Worries about the Superdome's wiring led to an order for hundreds of thousands of dollars in "emergency" electrical repairs in the months leading up to Sunday's Super Bowl, documents show.
Although there is no proof the problems were behind the partial blackout at the multi-million-dollar extravaganza, they are among the latest details to emerge in the mystery surrounding the embarrassing snafu.
Power company Entergy upgraded service at the Superdome, but had "concern about reliability" of service from its connection point to the dome, according to a memo dated October 15, 2012.
An attorney for the Superdome's managers provided the documents to CNN.
The new information includes memos and meeting minutes prepared for the Louisiana Stadium and Exposition District, a state agency that oversees a group of facilities including the Superdome.
An October LSED memo mentions that a firm was hired to test the secondary electric feeders at the dome. It was "determined that the feeders had some decay and had a chance of failure."
Those same tests led an engineering firm to conclude that "the Superdome's main and only electrical feed, based upon test results ... are not sufficiently reliable to support the high profile event schedule."
The board categorized these repairs as an "emergency," according to minutes from an LSED meeting in October.
By that point, the board had already approved spending up to $700,000 to replace parallel electrical power feeds.
In November, the board was updated about "the replacement of the electrical feeders that connect the Superdome to the Entergy power vault." The board approved spending $513,250 on what the minutes referred to as the "Emergency Feeder Repair Project."
The company confirmed it completed some upgrades to electrical delivery systems to the facility on December 21, but Entergy has said that may have had nothing to do with Sunday night's problem. The dome hosted a few major events after that work was carried out, including the Sugar Bowl.
Entergy says a piece of equipment designed to monitor electrical load sensed was tripped by an "abnormality" and partially cut power to the stadium, as designed. The switch gear is designed to cut some power so as to isolate the problem and prevent a larger outage.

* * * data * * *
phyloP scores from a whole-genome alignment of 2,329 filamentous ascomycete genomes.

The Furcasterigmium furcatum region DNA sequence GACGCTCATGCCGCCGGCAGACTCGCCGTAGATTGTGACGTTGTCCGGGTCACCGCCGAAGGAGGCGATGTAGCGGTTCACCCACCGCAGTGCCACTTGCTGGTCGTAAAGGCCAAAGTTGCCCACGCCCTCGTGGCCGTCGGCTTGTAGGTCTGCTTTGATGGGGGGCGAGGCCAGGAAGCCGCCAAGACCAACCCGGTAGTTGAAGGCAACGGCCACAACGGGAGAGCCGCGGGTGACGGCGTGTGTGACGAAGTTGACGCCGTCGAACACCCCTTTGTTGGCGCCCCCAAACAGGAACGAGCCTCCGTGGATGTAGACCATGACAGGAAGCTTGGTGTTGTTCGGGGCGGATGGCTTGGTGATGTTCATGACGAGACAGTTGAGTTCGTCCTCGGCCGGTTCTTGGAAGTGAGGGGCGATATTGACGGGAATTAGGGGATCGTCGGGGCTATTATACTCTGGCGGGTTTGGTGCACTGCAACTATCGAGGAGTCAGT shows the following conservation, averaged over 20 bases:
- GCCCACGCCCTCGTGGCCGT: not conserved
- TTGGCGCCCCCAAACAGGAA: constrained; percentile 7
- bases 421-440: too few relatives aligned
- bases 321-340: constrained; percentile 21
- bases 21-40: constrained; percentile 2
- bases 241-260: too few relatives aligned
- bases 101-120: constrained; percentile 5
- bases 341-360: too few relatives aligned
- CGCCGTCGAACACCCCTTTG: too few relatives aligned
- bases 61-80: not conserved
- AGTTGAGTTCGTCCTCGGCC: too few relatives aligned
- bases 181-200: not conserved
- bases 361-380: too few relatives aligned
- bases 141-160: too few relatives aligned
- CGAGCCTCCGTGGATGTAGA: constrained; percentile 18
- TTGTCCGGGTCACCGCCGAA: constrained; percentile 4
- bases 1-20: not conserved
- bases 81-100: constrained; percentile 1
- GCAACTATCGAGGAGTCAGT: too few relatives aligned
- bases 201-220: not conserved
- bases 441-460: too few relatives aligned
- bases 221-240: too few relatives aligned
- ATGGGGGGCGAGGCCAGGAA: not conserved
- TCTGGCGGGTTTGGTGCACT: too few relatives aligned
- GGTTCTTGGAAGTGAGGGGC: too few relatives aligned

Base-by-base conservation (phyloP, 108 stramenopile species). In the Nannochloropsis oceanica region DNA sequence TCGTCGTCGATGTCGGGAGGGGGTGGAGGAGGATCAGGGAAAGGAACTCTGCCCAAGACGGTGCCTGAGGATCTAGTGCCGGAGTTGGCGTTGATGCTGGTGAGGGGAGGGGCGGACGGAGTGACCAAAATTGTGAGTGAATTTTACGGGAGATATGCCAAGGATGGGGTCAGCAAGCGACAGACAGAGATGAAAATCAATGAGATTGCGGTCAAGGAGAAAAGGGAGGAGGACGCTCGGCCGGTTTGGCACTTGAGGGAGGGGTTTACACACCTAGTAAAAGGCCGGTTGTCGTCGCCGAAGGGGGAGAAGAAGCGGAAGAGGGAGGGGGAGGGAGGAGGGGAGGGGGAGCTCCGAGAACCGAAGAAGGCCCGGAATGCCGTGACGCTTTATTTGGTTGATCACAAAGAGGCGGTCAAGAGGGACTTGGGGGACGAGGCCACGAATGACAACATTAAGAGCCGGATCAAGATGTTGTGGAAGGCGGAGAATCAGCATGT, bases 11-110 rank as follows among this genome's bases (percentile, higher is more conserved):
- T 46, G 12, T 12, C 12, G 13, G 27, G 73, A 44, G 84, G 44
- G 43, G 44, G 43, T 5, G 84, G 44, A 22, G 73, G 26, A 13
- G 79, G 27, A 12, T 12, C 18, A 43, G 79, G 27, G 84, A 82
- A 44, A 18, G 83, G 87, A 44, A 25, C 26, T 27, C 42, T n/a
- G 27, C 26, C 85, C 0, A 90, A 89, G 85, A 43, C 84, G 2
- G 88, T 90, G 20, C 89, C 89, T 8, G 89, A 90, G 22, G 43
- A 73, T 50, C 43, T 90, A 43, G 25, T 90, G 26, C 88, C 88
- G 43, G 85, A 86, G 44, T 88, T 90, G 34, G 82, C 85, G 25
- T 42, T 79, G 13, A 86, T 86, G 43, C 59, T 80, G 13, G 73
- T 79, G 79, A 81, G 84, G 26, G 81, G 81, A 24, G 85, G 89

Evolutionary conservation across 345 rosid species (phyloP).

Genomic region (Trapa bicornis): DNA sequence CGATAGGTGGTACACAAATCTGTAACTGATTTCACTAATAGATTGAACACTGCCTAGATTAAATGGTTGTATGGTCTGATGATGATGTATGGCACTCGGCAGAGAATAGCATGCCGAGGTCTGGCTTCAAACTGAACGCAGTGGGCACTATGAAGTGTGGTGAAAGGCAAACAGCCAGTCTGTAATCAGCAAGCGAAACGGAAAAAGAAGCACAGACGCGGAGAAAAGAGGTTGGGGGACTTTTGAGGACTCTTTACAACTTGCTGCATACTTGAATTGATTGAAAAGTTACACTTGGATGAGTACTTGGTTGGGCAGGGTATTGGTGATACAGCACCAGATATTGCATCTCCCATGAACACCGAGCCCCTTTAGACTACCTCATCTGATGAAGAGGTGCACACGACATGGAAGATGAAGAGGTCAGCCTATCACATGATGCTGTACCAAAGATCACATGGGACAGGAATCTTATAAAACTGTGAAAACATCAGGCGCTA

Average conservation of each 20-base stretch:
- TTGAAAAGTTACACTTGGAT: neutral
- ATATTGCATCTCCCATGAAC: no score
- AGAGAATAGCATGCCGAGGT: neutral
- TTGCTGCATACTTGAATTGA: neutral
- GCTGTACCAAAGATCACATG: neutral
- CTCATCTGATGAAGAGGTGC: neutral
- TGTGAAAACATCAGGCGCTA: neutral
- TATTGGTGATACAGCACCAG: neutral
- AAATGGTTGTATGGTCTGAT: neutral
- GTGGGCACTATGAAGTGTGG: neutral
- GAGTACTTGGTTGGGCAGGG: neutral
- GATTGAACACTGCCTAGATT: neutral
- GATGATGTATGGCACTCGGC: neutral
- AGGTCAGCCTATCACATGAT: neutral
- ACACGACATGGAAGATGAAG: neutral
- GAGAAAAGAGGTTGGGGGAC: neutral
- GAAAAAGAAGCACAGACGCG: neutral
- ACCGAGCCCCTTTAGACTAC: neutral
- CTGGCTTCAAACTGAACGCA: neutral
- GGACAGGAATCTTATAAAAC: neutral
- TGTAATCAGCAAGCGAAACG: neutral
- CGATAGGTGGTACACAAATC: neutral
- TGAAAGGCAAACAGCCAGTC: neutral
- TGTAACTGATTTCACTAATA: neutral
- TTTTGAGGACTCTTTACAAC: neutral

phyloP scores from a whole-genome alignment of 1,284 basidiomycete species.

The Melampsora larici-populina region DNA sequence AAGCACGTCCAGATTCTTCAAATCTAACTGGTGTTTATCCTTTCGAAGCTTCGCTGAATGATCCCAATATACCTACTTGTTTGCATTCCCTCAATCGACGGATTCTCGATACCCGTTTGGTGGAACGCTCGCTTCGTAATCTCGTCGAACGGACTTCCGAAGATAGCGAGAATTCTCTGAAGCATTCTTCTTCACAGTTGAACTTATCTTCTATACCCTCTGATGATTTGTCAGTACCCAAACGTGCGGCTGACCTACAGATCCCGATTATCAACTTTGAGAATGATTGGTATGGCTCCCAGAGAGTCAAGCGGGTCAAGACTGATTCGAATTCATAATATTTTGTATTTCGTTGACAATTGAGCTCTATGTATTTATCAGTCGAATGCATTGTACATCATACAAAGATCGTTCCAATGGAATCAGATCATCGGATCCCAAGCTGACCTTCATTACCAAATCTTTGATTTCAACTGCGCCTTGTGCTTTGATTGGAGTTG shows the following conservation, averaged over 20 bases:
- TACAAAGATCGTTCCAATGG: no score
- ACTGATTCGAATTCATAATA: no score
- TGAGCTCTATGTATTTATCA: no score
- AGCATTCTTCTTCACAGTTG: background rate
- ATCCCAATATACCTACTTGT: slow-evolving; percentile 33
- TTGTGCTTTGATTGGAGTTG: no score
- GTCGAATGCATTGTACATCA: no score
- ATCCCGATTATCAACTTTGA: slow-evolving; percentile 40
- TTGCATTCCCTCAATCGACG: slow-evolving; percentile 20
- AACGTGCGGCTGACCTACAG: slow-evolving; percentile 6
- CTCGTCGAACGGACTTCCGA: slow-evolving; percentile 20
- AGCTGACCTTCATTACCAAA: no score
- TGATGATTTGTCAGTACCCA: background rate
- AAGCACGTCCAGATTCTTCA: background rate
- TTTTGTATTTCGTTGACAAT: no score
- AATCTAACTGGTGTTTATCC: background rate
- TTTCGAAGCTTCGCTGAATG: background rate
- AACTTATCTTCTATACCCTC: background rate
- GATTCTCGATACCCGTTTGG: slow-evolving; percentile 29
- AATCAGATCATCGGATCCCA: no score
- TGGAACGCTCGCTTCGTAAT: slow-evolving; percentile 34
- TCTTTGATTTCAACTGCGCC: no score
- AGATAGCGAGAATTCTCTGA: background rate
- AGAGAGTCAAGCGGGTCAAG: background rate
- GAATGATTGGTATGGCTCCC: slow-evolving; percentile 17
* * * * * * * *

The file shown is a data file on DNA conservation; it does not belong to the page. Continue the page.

LSED, Entergy and the company that manages the Superdome, SMG, said in a joint statement Tuesday that they have hired an independent third party to investigate the cause of the blackout.
Entergy will continue to conduct its own investigation.
The 35-minute electrical outage during the Super Bowl set off a storm of social media amusement among viewers and inspired advertising tweets with blackout twists.
Carmaker Audi took a swipe at its competitor, tweeting that it was sending "LED lights" over to the dome, which is officially named the Mercedes-Benz Superdome.
But for the picturesque Super Bowl host city -- perpetually concerned with its reputation, especially since Hurricane Katrina -- the power failure broadcast to the world was a huge embarrassment.
Mayor Mitch Landrieu promised that night there would be answers soon.
The council member who heads New Orleans' utility committee, Cynthia Hedge-Morrell, hopes some will be forthcoming at the meeting this week.
"I am extremely disappointed in the power failure at the Superdome during last night's Super Bowl game," she said in a statement Monday.
The NFL has said the incident will not likely diminish the city's chances of hosting another big game.
The general consensus on social media appeared to be that Beyonce's high-wattage half-time performance was mostly likely to blame for the blackout.
NFL Commissioner Roger Goodell countered the virtual chatter, saying, "There is no indication at all that this was caused by the halftime show, absolutely none."
The blackout triggered calls by industry leaders for the building of a nationwide smart power grid, which could reroute electricity seamlessly in such cases.
This would avoid such public displays of momentary weaknesses in the system, said Andres Carvallo, former chief technology officer at Austin Energy, where he says he built the nation's first smart grid.